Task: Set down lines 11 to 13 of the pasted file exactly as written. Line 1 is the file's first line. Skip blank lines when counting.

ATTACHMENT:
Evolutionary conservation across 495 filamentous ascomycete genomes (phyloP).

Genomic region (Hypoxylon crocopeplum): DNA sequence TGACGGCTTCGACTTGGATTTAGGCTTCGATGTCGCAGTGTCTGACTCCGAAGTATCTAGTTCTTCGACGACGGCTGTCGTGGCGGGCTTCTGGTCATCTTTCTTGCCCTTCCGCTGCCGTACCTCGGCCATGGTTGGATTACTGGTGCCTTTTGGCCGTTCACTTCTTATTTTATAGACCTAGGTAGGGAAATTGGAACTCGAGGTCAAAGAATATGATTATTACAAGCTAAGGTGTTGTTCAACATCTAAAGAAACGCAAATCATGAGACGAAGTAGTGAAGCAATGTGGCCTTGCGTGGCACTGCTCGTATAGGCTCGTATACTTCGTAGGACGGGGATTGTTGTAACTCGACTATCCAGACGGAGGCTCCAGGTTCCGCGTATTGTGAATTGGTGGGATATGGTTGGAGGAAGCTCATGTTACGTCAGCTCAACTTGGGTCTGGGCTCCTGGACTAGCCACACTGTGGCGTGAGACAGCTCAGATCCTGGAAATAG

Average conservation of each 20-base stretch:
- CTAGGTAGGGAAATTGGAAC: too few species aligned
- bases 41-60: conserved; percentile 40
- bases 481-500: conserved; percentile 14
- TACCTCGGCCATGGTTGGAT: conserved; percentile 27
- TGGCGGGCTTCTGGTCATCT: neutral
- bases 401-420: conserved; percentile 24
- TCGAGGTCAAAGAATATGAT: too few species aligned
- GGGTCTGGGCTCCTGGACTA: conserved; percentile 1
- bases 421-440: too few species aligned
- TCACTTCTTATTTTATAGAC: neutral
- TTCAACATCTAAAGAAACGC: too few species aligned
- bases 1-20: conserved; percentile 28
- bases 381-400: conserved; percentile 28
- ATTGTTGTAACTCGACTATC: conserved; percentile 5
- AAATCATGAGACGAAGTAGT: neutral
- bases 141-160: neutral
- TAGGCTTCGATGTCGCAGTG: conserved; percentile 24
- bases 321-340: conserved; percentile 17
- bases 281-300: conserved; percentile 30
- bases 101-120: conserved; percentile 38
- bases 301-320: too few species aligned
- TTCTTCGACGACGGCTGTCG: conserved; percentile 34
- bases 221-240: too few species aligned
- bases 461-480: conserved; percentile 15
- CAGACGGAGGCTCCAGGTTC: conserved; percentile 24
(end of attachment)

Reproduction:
- GGGTCTGGGCTCCTGGACTA: conserved; percentile 1
- bases 421-440: too few species aligned
- TCACTTCTTATTTTATAGAC: neutral